- Associated Press - Thursday, August 13, 2015

LITTLE ROCK, Ark. (AP) - State officials say Arkansas falls short in meeting standards set by a federal law on sex offender registration and monitoring.

They say Arkansas is one of 33 states that don’t meet all the requirements of the Adam Walsh Child Protection and Safety Act, which aims to create a comprehensive standard in how states keep track of sex offenders, the Arkansas Democrat-Gazette (http://bit.ly/1INxZQ3 ) reported.

The law has 14 requirements for states to meet to be eligible for some federal grant money, and Arkansas currently doesn’t meet three of them, said Brad Cazort, the head of the Arkansas Crime Information Center’s sex offender registry.

Among them, the state’s registry doesn’t make public all sex offenders, but rather those with higher risks of re-offending. It also doesn’t automatically add to its public website the names of youths found guilty of the most serious sex crimes.

Officials told members of the Criminal Justice Oversight Task Force during a Wednesday meeting that Arkansas’ laws on sex offenders would have to be amended in order for the state to meet all of the federal requirements.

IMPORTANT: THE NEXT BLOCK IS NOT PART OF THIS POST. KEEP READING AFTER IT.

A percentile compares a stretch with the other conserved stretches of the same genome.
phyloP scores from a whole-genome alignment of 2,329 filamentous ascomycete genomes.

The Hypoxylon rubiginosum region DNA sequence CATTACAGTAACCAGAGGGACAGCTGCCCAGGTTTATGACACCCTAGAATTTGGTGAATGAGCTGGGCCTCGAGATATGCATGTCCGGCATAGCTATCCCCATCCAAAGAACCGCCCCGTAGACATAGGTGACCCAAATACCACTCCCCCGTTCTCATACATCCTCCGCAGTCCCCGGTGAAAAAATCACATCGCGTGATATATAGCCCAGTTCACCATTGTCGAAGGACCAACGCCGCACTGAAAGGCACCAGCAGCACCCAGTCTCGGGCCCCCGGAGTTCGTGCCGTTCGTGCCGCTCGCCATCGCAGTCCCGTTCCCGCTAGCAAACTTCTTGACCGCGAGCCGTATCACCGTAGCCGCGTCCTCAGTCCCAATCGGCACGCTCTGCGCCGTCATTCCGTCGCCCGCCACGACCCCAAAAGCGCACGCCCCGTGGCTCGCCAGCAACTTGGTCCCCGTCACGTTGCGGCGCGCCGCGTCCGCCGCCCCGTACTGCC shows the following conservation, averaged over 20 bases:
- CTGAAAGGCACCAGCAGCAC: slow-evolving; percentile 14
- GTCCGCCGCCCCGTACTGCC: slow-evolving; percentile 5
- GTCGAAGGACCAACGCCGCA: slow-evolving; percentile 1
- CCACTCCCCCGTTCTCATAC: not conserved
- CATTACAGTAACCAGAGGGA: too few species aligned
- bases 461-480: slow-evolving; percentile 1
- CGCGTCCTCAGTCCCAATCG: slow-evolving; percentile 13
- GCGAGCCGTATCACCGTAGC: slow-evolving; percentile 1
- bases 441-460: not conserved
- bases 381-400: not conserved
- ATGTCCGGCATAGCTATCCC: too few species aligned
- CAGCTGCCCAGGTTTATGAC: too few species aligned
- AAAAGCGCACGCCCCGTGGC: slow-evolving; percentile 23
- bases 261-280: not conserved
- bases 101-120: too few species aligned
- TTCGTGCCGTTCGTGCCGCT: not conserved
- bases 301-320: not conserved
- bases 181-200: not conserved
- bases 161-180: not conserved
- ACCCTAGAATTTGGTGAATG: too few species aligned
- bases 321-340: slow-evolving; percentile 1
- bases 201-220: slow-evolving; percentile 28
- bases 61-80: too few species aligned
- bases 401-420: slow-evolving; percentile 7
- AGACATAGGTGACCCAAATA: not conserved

A state prison psychologist cited a 2008 Justice Policy Institute study in saying the cost of making state changes to meet the federal standards could be as high as $4.6 million.

But Cazort said he wasn’t aware of any additional costs the state would face. He said the Arkansas Crime Information Center already has the tools and information to comply with the federal standards, and it’s merely a matter of the Legislature changing the law.

States that don’t comply with the federal law automatically lose 10 percent of any grant funding available to law enforcement agencies and courts through a program administered by the Department of Justice.

The study estimated that Arkansas forfeits about $218,000 in grant money but saves millions by not meeting the federal standards.

State Rep. Matthew Shepherd doubts that making the changes to comply with the standards would be cost-prohibitive.

“I’ve heard people make the claim it will cost more. I’m not certain. I’m just not sure whether that’s going to be the case,” said Shepherd, who serves as the task force’s co-chairman. “When you’re talking about something that Congress passed and federal funds are tied to, it’s something we need to look at, and it needs to be considered.”

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Information from: Arkansas Democrat-Gazette, http://www.arkansasonline.com

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